Daily briefs of the top news stories impacting Christians around the world.
In today's edition:
- New Web Life for the Dead Sea Scrolls
- Muslims Flocking to Christ, Christians Report
- Bible Institute Re-opening in Serbia
- Feds Tell Tennessee to Protect Muslims' Mosque
New Web Life for the Dead Sea Scrolls
The 2,000-year-old Dead Sea Scrolls will soon get a digital makeover, allowing people worldwide to view the carefully guarded texts. The Israel Antiquities Authority, the custodian of the scrolls, announced Tuesday that Google Israel will assist in uploading newly digitized images of the biblical and apocryphal manuscripts. According to The New York Times, historians say the digital copies will eliminate the need to expose the fragile fragments of parchment and papyrus to the ruinous effects of light and air again. The entire collection of scrolls was photographed in the 1950s using infrared light, but direct access to the delicate copies has been restricted to just a few authorized people. The scrolls could be online in a few months.
Thousands of Muslims Coming to Christ, Christians Report
Iran may be "closed land" politically, one ministry leader told the Lausanne Congress, but it is also "the most open nation to the Gospel in the entire world." Speaking to the Cape Town, South Africa, gathering of 4,000 delegates, founder of Iran-focused Elam Ministries Sam Yeghnazar said persecution has only increased the spread of the Gospel. "Betrayed by the government, disillusioned with the religion, depressed by the prospects of the future, Iranians when they come to know the Lord Jesus Christ are completely transformed," he said, according to The Christian Post. Another Christian from Palestine, brought a similar report. "Anchoring our identity in the messiah, we can open our hearts to angry Muslim neighbors and to fearful Jewish soldiers behind check points," said Salim (last name withheld for security reasons). "[There is] a divine one who can change stone hearts to flesh."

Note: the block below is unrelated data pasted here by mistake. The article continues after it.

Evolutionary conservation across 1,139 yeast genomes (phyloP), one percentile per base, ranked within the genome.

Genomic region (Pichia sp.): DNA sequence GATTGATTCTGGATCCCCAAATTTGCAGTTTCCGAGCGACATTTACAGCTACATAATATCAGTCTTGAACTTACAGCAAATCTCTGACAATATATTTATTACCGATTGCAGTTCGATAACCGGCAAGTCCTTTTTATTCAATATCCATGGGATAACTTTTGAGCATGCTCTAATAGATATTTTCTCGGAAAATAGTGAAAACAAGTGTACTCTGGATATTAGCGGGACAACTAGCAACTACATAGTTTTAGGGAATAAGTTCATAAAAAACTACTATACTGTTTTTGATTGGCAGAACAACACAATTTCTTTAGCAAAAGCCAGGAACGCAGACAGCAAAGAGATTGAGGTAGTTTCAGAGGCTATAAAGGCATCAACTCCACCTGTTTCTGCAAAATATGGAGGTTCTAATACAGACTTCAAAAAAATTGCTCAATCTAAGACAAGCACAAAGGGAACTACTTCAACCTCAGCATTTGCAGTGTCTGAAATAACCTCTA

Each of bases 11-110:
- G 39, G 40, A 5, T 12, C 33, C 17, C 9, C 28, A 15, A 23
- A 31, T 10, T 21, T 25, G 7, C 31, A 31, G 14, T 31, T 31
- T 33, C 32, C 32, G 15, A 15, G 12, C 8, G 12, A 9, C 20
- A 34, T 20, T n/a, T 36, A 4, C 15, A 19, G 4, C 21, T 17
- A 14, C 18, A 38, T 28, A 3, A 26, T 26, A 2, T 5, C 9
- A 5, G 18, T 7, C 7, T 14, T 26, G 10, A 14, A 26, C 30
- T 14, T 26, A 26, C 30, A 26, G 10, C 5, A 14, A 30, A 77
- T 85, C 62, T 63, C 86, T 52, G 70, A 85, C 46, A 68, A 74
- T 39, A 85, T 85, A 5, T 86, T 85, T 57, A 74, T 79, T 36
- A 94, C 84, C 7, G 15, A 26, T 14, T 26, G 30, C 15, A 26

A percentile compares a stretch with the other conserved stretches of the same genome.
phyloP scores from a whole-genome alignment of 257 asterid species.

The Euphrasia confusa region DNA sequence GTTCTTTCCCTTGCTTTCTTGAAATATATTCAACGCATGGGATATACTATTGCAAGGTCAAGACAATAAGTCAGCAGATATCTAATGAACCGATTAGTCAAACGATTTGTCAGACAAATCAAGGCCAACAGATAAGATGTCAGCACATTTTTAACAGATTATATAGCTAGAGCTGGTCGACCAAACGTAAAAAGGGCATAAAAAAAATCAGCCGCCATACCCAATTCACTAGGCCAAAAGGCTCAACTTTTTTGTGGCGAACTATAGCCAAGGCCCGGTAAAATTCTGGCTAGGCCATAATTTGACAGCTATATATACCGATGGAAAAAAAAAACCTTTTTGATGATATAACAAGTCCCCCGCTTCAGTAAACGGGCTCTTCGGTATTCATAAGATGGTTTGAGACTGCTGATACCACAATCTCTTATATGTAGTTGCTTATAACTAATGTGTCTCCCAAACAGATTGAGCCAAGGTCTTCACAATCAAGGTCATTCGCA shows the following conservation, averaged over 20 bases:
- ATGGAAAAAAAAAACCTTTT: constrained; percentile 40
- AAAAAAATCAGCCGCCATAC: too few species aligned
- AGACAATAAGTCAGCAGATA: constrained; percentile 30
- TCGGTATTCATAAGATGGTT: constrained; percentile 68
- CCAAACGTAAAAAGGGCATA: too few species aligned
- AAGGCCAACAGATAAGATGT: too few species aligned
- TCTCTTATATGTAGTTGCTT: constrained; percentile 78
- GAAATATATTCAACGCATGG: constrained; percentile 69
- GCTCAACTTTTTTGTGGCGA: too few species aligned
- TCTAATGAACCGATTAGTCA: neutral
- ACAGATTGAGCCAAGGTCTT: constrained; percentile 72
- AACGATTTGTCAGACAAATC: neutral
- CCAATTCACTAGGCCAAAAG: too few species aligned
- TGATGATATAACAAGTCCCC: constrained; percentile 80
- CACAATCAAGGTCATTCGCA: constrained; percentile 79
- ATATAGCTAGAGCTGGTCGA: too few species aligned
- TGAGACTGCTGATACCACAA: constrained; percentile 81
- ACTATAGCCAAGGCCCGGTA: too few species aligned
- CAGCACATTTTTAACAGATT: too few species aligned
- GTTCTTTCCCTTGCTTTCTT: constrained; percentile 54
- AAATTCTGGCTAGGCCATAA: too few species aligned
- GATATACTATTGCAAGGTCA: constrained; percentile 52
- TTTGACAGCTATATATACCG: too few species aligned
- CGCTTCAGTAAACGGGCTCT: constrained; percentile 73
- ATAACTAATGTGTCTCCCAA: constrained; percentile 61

Bible Institute Re-opening in Serbia
The Bible institute in Novi Sad, Serbia, is opening its doors again after three years of silence. Serbian Baptist Union (UBC) director, Ondrej Franka, says the 55-year-old seminary is one of the few of its kind in Serbia. Local pastors began the school in Zagreb, Croatia, in 1955. The school declined in the '90s due to many issues, including theological liberalism. Eventually the school closed its doors. Today, Franka says the seminary will have a two-pronged approach, helping existing churches and stimulating new church planting. "It is our persuasion that every future ministry in this country must start from our existing churches, which now need a lot of help," he said, according to Baptist Press. "There is felt need to train laborers for the harvest: pastors, church planters and many other Christian workers who will minister to various groups of people within Serbia."
Feds Tell Tenn. Officials to Protect Muslims' Building Rights
Islam is a valid religion that is entitled to constitutional protection, said a U.S. attorney who stepped into a debate about a proposed mosque and Islamic center in Tennessee. "To suggest that Islam is not a religion is quite simply ridiculous," said U.S. Attorney Jerry Martin of Nashville in a statement Monday, Religion News Service reports. Martin's statement comes after a group of landowners in Murfreesboro, Tenn., filed suit to stop construction of a 52,000-square-foot mosque and Muslim community center in Rutherford County. Opponents questioned Islam's validity as a religion that's entitled to First Amendment protection. They also claimed county officials did not inform the public in advance of the county commission meeting where the plans for the center were approved.